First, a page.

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Posts Tagged ‘Elrond’

This ends now.

Home again.

Home again.

Sam, Merry, and Pippin ride home in silence. Merry and Pippin ride on ahead once they arrive back in the Shire, and Sam returns to Bag End. Rosie is waiting for him with dinner and his daughter. All is well.

That’s the end.

Admittedly, I find this post more difficult than what I have planned for tomorrow, because I’ve been thinking about those thoughts for quite a while. Today is, after all, just another normal post. Like the end of many chapters, it’s not even a full page, and the action is rather simple. If it weren’t the end of the book, there wouldn’t be much more to say. However, because it is the end, there’s more meaning.

I find the style of the narrative at the end very interesting. “And he went on, and there was yellow light, and fire within,” it goes. There’s a lot of “and” this, “and” that, and it feels like someone rambling on about unimportant events. It’s the start of Sam’s new life – the happy life he’s always wanted at home in the Shire. Things aren’t dramatic or epic. He can settle down to live happily.

This is part of the reason why Frodo had to leave. Frodo (like Bilbo) had a flair for adventure. Once dragged into the journey, he let it consume him. He learned an immeasurable amount about himself, but he was never able to shake the restless nerves that he grew to live with over the course of the tale. Frodo accepted that he must take the ring, and even volunteered to do so at the Council of Elrond. Sam, on the other hand, never really did that. He got lumped in with Frodo when Gandalf discovered him listening in, and Sam’s thoughts to keep him in good spirits on the road were almost always of home. He has an easier time slipping back to his good life at peace.

And so, the end isn’t a big deal. It’s the beginning of a new tale, but not one that will keep us gripped with excitement. We leave our heroes here.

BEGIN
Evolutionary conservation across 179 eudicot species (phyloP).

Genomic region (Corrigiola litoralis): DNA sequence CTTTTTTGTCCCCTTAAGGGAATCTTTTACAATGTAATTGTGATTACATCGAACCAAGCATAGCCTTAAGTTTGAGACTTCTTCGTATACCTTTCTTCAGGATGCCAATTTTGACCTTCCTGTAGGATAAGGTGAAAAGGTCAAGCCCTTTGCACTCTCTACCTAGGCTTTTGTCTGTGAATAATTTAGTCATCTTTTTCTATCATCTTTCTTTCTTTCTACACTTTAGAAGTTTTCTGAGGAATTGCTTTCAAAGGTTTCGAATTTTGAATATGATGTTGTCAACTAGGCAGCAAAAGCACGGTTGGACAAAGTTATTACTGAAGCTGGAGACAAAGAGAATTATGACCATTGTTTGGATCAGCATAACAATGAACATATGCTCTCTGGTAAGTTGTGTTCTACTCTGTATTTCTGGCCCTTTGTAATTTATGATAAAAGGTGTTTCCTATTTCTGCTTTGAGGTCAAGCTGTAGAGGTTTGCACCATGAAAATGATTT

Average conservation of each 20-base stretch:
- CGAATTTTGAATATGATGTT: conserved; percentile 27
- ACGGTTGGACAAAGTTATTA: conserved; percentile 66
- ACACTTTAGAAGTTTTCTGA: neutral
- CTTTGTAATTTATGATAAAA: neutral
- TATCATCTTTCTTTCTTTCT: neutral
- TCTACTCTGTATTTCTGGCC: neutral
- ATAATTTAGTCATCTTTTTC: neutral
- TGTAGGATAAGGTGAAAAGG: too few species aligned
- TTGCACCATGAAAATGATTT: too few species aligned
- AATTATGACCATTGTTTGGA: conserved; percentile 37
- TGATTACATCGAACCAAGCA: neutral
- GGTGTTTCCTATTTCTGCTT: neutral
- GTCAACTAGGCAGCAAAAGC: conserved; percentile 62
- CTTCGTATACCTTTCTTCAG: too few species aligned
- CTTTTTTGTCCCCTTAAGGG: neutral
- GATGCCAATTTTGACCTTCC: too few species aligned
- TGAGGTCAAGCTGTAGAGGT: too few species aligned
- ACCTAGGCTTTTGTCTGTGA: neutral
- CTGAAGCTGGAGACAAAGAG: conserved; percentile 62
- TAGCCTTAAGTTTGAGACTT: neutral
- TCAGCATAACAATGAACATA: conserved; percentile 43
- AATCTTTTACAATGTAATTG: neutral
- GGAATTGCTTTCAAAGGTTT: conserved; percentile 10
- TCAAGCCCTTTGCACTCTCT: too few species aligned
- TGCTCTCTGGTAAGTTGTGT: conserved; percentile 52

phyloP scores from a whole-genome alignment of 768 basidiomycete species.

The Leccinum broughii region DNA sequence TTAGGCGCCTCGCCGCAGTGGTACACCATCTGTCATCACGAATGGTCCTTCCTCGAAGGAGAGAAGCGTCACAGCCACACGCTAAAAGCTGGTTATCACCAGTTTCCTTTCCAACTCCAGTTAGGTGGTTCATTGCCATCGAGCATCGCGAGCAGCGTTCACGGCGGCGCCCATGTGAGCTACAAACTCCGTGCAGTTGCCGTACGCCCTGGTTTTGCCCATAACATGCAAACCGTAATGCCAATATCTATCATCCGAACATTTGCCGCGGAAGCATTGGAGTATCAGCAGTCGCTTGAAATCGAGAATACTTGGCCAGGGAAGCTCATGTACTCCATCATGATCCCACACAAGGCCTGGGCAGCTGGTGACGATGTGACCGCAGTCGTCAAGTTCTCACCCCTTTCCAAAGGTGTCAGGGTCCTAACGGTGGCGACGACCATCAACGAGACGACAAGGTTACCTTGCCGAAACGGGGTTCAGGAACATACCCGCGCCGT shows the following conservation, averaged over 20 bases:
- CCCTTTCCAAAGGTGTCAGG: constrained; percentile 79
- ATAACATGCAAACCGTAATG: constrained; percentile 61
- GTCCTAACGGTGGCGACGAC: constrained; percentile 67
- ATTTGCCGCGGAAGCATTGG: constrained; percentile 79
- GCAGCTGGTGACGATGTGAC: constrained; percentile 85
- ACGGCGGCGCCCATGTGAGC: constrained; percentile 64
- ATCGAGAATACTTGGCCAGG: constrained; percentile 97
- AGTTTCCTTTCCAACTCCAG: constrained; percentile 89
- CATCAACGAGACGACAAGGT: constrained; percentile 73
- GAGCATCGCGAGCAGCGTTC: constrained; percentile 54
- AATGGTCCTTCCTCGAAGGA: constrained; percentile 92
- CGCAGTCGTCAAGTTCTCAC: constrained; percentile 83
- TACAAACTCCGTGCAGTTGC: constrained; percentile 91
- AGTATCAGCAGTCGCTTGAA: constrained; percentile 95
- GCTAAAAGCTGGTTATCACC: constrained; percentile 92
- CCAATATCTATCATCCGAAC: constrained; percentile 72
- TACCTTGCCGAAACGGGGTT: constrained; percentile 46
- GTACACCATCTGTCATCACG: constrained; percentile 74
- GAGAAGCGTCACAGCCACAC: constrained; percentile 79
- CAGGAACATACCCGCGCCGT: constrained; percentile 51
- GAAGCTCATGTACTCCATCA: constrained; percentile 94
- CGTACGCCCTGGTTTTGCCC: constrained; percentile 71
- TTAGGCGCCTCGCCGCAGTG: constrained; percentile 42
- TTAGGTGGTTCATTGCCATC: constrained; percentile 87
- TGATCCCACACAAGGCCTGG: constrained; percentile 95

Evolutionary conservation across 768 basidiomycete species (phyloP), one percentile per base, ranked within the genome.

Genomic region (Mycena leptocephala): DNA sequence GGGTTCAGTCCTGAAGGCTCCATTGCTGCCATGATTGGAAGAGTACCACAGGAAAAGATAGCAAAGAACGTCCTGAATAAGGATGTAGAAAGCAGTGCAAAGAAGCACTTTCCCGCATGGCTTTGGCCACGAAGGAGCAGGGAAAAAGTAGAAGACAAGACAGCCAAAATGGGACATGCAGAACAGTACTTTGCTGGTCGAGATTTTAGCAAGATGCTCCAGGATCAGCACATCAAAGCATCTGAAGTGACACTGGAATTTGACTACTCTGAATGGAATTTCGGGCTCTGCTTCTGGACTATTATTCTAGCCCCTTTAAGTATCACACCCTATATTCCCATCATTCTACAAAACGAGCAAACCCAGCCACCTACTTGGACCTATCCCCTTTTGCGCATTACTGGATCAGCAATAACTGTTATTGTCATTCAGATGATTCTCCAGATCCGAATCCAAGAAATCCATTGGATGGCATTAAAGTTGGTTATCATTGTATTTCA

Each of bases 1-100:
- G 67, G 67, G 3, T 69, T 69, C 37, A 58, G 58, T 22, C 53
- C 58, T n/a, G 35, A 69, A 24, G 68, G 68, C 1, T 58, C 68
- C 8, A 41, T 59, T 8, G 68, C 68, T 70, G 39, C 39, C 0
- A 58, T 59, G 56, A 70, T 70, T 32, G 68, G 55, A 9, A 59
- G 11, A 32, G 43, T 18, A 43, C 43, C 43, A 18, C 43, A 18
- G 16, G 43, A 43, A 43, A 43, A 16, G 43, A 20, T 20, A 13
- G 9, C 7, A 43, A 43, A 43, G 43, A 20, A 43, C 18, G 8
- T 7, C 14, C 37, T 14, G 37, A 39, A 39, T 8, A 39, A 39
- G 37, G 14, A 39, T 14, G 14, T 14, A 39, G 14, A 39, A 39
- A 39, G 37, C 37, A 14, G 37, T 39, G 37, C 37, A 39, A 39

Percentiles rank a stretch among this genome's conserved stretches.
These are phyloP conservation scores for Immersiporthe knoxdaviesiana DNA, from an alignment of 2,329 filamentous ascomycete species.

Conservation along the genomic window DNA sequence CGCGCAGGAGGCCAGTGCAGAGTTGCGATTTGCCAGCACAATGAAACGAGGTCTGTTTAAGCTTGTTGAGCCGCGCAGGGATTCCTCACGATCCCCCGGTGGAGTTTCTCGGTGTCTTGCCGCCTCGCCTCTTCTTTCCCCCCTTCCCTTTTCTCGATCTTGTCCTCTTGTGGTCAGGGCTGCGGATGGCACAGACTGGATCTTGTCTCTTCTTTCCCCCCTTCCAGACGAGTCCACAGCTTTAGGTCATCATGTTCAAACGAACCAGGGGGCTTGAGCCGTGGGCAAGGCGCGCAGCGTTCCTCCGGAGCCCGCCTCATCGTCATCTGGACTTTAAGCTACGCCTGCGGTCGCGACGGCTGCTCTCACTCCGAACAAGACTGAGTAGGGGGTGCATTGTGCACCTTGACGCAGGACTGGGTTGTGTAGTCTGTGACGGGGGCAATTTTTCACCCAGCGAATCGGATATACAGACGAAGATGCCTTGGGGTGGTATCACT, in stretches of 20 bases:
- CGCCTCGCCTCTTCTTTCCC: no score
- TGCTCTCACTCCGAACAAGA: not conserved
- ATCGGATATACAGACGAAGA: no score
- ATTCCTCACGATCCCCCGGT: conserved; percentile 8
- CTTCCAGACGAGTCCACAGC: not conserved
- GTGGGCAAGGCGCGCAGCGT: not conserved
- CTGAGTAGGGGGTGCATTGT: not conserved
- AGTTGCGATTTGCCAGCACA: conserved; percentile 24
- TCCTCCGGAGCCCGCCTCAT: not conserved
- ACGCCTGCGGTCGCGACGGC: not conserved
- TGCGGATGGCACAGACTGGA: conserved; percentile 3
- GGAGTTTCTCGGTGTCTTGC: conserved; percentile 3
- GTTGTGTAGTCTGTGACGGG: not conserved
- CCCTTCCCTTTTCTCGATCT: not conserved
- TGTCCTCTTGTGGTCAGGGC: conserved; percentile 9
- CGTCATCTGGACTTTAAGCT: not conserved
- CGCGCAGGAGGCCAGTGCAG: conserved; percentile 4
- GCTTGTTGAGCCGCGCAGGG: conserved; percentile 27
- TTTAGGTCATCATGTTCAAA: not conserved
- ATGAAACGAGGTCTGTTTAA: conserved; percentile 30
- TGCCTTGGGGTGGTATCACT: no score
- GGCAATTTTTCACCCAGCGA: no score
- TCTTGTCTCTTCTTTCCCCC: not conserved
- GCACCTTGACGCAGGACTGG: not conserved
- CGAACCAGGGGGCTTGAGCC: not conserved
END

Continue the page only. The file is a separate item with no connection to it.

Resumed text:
...is the beginning.

…is the beginning.

Of course, this isn’t quite my end. I have a retrospective conclusion planned for tomorrow. What have I learned? What was it like? What are some cool/fun facts? What’s next? I’m going to post a big long bunch of thoughts tomorrow to say a lot about this experience.

Just over two and a half years ago, I sat down to write a blog. It went by incredibly fast. I regret to announce that – though, as I said, two and a half years is far too short a time to to write among you – this is the END. I am going. I am leaving NOW. GOOD-BYE!

No one dies today.

“‘Well, I’m back,’ he said.”

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I started to feel the first pangs of emotion when reading/typing today’s page. This probably won’t be startlingly hard for me, but something feels so final about this. Two more.

Frodo, Sam, Bilbo, and the elves ride up to the Grey Havens, where Círdan, the shipwright, greets them. Standing by a white boat is Gandalf, dressed in white and with his ring showing. Merry and Pippin ride up quickly behind the group, having been summoned by Gandalf. He doesn’t want Sam to ride back alone.

Friends are good!

Friends are good!

The time comes for those leaving to sail away. The ship dwindles into the horizon, and Frodo sees the white shores approach sometime in the night through the rain clearing into a sunrise. Sam stands back at the Grey Havens with Merry and Pippin long into the night.

First Mentions:

-the Far Downs: Hills far to the west of the Shire. Downs are all over the place.

-Narya: Gandalf’s ring of the Three, the Ring of Fire. “Wielder of the Flame of Anor!”

I’m a little struck by the timeline here, but I think it’s purposefully contracted. The narrative makes it seem like Frodo’s journey across the sea takes but one night. I don’t think that can be possible, but it could be true…with some magic. All things are well in the word, after all, and the winds and waves should be with them.